Here is a compilation of advice for fall/winter grazing, provided by Bruce Anderson, University of Nebraska Extension forage specialist.
Add grass to thinning alfalfa
Thin alfalfa stands can be rejuvenated by interseeding grasses and converting them to pasture or haying a grass-alfalfa mixture, says Anderson.
Most alfalfa fields start to lose stand and production ability after several years of hay cuttings, and winterkill sometimes thins stands. But interseeding grasses into thinning alfalfa can extend an alfalfa field’s useful life by several years while providing excellent hay or grazing, he says.
Anderson says orchardgrass is the grass most commonly interseeded into alfalfa, but other grasses like endophyte-free tall fescue, meadow brome, festulolium and wheatgrasses also can be used. In fact, if the field will be used as pasture, a mixture of several grasses will add diversity to the animals’ diet, he says.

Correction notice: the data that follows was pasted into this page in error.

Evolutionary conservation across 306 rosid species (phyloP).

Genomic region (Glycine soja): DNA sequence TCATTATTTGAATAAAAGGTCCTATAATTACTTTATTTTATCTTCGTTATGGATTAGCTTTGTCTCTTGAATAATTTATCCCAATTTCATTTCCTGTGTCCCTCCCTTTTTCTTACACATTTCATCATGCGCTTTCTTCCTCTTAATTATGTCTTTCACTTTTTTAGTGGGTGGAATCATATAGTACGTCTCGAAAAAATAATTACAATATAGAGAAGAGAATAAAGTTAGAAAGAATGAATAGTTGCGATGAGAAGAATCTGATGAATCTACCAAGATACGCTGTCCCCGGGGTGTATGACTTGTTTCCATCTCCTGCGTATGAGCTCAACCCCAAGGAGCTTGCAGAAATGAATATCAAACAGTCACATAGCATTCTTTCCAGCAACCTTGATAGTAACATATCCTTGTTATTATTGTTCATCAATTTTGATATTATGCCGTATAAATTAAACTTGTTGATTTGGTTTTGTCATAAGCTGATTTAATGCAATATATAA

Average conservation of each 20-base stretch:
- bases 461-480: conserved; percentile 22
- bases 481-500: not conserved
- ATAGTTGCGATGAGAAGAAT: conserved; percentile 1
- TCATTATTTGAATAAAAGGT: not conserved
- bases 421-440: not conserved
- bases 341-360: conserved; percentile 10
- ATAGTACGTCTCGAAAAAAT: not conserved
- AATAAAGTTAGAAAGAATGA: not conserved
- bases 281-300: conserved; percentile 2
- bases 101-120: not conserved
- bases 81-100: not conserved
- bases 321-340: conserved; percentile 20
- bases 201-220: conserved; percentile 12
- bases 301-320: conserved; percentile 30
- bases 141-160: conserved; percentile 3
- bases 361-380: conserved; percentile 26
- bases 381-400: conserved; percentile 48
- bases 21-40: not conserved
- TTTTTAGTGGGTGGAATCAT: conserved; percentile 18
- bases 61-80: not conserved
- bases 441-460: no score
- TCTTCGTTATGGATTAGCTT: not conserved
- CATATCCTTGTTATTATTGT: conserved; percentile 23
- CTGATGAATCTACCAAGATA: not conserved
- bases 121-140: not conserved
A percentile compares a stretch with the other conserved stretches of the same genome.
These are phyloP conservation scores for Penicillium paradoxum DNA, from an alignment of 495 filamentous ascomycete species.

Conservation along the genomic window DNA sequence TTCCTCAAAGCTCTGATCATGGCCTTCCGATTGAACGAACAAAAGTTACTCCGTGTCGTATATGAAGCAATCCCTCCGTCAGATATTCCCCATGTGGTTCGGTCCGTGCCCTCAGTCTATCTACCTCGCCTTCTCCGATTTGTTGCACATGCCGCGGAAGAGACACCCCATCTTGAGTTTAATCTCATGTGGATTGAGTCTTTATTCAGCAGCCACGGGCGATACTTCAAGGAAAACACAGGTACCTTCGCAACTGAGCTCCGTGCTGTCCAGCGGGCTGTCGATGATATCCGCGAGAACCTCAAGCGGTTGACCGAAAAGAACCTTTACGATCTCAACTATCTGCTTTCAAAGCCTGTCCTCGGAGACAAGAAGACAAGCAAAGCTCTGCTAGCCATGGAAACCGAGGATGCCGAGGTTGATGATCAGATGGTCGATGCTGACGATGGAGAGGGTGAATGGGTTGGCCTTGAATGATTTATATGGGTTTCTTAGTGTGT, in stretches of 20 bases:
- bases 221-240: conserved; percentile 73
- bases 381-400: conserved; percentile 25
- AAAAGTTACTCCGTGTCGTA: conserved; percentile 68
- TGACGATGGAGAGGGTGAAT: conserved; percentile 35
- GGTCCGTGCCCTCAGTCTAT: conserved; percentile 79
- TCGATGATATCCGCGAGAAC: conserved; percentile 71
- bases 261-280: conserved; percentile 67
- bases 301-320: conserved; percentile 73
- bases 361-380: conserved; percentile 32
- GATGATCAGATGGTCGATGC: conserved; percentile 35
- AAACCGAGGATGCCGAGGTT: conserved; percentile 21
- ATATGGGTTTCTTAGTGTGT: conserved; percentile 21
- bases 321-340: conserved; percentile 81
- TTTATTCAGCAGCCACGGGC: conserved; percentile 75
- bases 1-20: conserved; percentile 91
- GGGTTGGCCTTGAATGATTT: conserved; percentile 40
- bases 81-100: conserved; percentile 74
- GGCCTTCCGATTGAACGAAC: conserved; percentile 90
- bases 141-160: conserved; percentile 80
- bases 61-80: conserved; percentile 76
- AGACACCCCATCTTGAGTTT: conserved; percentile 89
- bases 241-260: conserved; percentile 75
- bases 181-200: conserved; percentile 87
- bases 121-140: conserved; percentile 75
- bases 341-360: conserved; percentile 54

“Interseeding after a mid-August to early-September hay harvest can be excellent timing if you have moisture to start the new seedlings,” Anderson says. “Alfalfa regrows more slowly this time of year, so it won’t compete with your new grasses as aggressively. Still, if your alfalfa is relatively thick, you’ll probably need to take another cutting in about four weeks, or as soon as the alfalfa starts to form a full canopy. This allows sunlight to continue to reach new seedlings below the alfalfa.”